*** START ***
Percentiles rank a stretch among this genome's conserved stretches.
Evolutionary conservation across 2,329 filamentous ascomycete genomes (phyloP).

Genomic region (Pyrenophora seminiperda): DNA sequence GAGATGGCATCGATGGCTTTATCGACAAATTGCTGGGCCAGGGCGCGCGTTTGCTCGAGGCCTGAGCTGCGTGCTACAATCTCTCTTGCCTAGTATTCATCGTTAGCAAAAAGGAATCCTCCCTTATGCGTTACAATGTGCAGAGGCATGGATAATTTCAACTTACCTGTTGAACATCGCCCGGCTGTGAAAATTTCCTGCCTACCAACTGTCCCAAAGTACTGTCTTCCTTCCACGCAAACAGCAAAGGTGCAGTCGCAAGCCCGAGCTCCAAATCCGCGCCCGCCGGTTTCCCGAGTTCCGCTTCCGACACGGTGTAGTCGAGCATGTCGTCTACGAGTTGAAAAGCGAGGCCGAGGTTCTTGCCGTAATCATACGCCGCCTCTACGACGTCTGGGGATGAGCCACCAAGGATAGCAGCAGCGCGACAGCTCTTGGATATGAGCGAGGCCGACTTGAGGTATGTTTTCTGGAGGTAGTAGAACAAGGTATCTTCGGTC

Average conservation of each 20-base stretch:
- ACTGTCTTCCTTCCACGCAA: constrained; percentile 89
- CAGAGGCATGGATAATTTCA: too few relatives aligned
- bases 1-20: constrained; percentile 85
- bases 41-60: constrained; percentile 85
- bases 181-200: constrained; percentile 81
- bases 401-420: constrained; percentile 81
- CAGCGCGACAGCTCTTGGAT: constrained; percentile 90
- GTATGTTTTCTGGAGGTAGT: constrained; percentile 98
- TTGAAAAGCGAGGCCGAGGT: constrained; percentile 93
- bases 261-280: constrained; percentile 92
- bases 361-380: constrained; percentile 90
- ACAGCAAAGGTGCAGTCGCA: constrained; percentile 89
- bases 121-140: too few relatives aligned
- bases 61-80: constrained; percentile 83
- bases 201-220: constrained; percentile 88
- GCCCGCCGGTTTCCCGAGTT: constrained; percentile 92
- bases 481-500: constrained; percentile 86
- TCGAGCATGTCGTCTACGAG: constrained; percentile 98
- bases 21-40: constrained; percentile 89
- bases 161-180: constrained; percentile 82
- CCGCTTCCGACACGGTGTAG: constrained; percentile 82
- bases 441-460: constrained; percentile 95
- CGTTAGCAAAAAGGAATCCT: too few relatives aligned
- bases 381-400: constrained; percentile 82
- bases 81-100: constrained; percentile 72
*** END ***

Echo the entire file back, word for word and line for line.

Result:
Percentiles rank a stretch among this genome's conserved stretches.
Evolutionary conservation across 2,329 filamentous ascomycete genomes (phyloP).

Genomic region (Pyrenophora seminiperda): DNA sequence GAGATGGCATCGATGGCTTTATCGACAAATTGCTGGGCCAGGGCGCGCGTTTGCTCGAGGCCTGAGCTGCGTGCTACAATCTCTCTTGCCTAGTATTCATCGTTAGCAAAAAGGAATCCTCCCTTATGCGTTACAATGTGCAGAGGCATGGATAATTTCAACTTACCTGTTGAACATCGCCCGGCTGTGAAAATTTCCTGCCTACCAACTGTCCCAAAGTACTGTCTTCCTTCCACGCAAACAGCAAAGGTGCAGTCGCAAGCCCGAGCTCCAAATCCGCGCCCGCCGGTTTCCCGAGTTCCGCTTCCGACACGGTGTAGTCGAGCATGTCGTCTACGAGTTGAAAAGCGAGGCCGAGGTTCTTGCCGTAATCATACGCCGCCTCTACGACGTCTGGGGATGAGCCACCAAGGATAGCAGCAGCGCGACAGCTCTTGGATATGAGCGAGGCCGACTTGAGGTATGTTTTCTGGAGGTAGTAGAACAAGGTATCTTCGGTC

Average conservation of each 20-base stretch:
- ACTGTCTTCCTTCCACGCAA: constrained; percentile 89
- CAGAGGCATGGATAATTTCA: too few relatives aligned
- bases 1-20: constrained; percentile 85
- bases 41-60: constrained; percentile 85
- bases 181-200: constrained; percentile 81
- bases 401-420: constrained; percentile 81
- CAGCGCGACAGCTCTTGGAT: constrained; percentile 90
- GTATGTTTTCTGGAGGTAGT: constrained; percentile 98
- TTGAAAAGCGAGGCCGAGGT: constrained; percentile 93
- bases 261-280: constrained; percentile 92
- bases 361-380: constrained; percentile 90
- ACAGCAAAGGTGCAGTCGCA: constrained; percentile 89
- bases 121-140: too few relatives aligned
- bases 61-80: constrained; percentile 83
- bases 201-220: constrained; percentile 88
- GCCCGCCGGTTTCCCGAGTT: constrained; percentile 92
- bases 481-500: constrained; percentile 86
- TCGAGCATGTCGTCTACGAG: constrained; percentile 98
- bases 21-40: constrained; percentile 89
- bases 161-180: constrained; percentile 82
- CCGCTTCCGACACGGTGTAG: constrained; percentile 82
- bases 441-460: constrained; percentile 95
- CGTTAGCAAAAAGGAATCCT: too few relatives aligned
- bases 381-400: constrained; percentile 82
- bases 81-100: constrained; percentile 72